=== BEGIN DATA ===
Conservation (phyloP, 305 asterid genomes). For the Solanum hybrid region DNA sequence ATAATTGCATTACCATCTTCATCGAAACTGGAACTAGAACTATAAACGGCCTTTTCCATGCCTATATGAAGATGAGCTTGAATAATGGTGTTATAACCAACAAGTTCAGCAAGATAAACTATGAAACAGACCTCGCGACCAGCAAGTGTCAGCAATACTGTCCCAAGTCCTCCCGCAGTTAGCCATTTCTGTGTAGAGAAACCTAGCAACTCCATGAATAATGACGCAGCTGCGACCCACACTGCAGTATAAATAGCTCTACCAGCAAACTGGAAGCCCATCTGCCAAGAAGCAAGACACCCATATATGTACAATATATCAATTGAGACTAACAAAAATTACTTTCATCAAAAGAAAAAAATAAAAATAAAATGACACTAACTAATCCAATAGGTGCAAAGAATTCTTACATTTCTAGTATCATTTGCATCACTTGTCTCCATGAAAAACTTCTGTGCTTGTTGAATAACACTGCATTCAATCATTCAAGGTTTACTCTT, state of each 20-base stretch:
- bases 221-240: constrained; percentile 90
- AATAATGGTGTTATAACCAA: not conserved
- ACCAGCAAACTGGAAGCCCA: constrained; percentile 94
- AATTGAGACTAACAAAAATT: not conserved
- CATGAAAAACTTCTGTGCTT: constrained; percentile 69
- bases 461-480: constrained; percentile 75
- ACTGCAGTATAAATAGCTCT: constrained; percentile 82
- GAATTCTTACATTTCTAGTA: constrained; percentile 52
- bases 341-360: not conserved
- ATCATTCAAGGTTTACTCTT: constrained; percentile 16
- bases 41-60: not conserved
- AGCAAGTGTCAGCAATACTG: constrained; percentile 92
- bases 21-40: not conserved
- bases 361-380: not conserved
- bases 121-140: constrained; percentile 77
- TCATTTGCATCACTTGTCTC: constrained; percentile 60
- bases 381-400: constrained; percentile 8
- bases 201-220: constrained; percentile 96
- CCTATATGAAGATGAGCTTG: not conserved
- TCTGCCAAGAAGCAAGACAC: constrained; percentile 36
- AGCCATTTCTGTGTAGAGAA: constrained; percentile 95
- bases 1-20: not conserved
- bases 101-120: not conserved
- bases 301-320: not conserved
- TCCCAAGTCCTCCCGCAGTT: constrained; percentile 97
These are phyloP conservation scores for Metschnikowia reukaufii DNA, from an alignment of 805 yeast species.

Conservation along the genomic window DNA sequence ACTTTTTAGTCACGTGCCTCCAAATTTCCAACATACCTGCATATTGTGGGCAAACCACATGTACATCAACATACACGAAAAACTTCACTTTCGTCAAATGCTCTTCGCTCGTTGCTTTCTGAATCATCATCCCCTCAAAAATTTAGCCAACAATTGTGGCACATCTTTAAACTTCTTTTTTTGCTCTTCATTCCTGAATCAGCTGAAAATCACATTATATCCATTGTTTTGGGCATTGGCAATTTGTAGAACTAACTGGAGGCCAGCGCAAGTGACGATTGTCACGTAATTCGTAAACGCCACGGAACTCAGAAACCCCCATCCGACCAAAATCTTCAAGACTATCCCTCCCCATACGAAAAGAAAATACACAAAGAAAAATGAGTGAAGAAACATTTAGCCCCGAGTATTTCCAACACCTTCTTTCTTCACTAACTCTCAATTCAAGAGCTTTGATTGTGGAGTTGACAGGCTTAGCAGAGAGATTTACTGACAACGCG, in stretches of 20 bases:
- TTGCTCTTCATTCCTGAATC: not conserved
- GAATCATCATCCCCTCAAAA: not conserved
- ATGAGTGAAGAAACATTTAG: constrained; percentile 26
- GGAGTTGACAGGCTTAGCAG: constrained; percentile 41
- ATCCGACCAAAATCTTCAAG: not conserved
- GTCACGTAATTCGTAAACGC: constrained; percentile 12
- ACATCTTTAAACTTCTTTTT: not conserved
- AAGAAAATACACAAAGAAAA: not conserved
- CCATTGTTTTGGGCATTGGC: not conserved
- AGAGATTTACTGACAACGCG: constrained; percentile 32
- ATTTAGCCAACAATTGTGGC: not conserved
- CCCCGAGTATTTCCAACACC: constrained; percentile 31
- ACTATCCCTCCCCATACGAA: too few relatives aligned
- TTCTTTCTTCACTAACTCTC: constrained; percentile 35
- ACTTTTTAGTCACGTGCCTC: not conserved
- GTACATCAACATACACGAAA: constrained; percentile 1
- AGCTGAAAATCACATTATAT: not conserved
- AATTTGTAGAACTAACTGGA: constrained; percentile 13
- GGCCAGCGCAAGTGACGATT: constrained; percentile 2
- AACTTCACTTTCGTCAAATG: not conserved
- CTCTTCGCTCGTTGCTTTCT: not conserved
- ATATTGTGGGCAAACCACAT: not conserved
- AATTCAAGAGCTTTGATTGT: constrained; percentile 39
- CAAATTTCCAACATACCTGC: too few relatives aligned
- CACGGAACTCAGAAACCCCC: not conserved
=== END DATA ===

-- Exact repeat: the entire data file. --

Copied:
Conservation (phyloP, 305 asterid genomes). For the Solanum hybrid region DNA sequence ATAATTGCATTACCATCTTCATCGAAACTGGAACTAGAACTATAAACGGCCTTTTCCATGCCTATATGAAGATGAGCTTGAATAATGGTGTTATAACCAACAAGTTCAGCAAGATAAACTATGAAACAGACCTCGCGACCAGCAAGTGTCAGCAATACTGTCCCAAGTCCTCCCGCAGTTAGCCATTTCTGTGTAGAGAAACCTAGCAACTCCATGAATAATGACGCAGCTGCGACCCACACTGCAGTATAAATAGCTCTACCAGCAAACTGGAAGCCCATCTGCCAAGAAGCAAGACACCCATATATGTACAATATATCAATTGAGACTAACAAAAATTACTTTCATCAAAAGAAAAAAATAAAAATAAAATGACACTAACTAATCCAATAGGTGCAAAGAATTCTTACATTTCTAGTATCATTTGCATCACTTGTCTCCATGAAAAACTTCTGTGCTTGTTGAATAACACTGCATTCAATCATTCAAGGTTTACTCTT, state of each 20-base stretch:
- bases 221-240: constrained; percentile 90
- AATAATGGTGTTATAACCAA: not conserved
- ACCAGCAAACTGGAAGCCCA: constrained; percentile 94
- AATTGAGACTAACAAAAATT: not conserved
- CATGAAAAACTTCTGTGCTT: constrained; percentile 69
- bases 461-480: constrained; percentile 75
- ACTGCAGTATAAATAGCTCT: constrained; percentile 82
- GAATTCTTACATTTCTAGTA: constrained; percentile 52
- bases 341-360: not conserved
- ATCATTCAAGGTTTACTCTT: constrained; percentile 16
- bases 41-60: not conserved
- AGCAAGTGTCAGCAATACTG: constrained; percentile 92
- bases 21-40: not conserved
- bases 361-380: not conserved
- bases 121-140: constrained; percentile 77
- TCATTTGCATCACTTGTCTC: constrained; percentile 60
- bases 381-400: constrained; percentile 8
- bases 201-220: constrained; percentile 96
- CCTATATGAAGATGAGCTTG: not conserved
- TCTGCCAAGAAGCAAGACAC: constrained; percentile 36
- AGCCATTTCTGTGTAGAGAA: constrained; percentile 95
- bases 1-20: not conserved
- bases 101-120: not conserved
- bases 301-320: not conserved
- TCCCAAGTCCTCCCGCAGTT: constrained; percentile 97
These are phyloP conservation scores for Metschnikowia reukaufii DNA, from an alignment of 805 yeast species.

Conservation along the genomic window DNA sequence ACTTTTTAGTCACGTGCCTCCAAATTTCCAACATACCTGCATATTGTGGGCAAACCACATGTACATCAACATACACGAAAAACTTCACTTTCGTCAAATGCTCTTCGCTCGTTGCTTTCTGAATCATCATCCCCTCAAAAATTTAGCCAACAATTGTGGCACATCTTTAAACTTCTTTTTTTGCTCTTCATTCCTGAATCAGCTGAAAATCACATTATATCCATTGTTTTGGGCATTGGCAATTTGTAGAACTAACTGGAGGCCAGCGCAAGTGACGATTGTCACGTAATTCGTAAACGCCACGGAACTCAGAAACCCCCATCCGACCAAAATCTTCAAGACTATCCCTCCCCATACGAAAAGAAAATACACAAAGAAAAATGAGTGAAGAAACATTTAGCCCCGAGTATTTCCAACACCTTCTTTCTTCACTAACTCTCAATTCAAGAGCTTTGATTGTGGAGTTGACAGGCTTAGCAGAGAGATTTACTGACAACGCG, in stretches of 20 bases:
- TTGCTCTTCATTCCTGAATC: not conserved
- GAATCATCATCCCCTCAAAA: not conserved
- ATGAGTGAAGAAACATTTAG: constrained; percentile 26
- GGAGTTGACAGGCTTAGCAG: constrained; percentile 41
- ATCCGACCAAAATCTTCAAG: not conserved
- GTCACGTAATTCGTAAACGC: constrained; percentile 12
- ACATCTTTAAACTTCTTTTT: not conserved
- AAGAAAATACACAAAGAAAA: not conserved
- CCATTGTTTTGGGCATTGGC: not conserved
- AGAGATTTACTGACAACGCG: constrained; percentile 32
- ATTTAGCCAACAATTGTGGC: not conserved
- CCCCGAGTATTTCCAACACC: constrained; percentile 31
- ACTATCCCTCCCCATACGAA: too few relatives aligned
- TTCTTTCTTCACTAACTCTC: constrained; percentile 35
- ACTTTTTAGTCACGTGCCTC: not conserved
- GTACATCAACATACACGAAA: constrained; percentile 1
- AGCTGAAAATCACATTATAT: not conserved
- AATTTGTAGAACTAACTGGA: constrained; percentile 13
- GGCCAGCGCAAGTGACGATT: constrained; percentile 2
- AACTTCACTTTCGTCAAATG: not conserved
- CTCTTCGCTCGTTGCTTTCT: not conserved
- ATATTGTGGGCAAACCACAT: not conserved
- AATTCAAGAGCTTTGATTGT: constrained; percentile 39
- CAAATTTCCAACATACCTGC: too few relatives aligned
- CACGGAACTCAGAAACCCCC: not conserved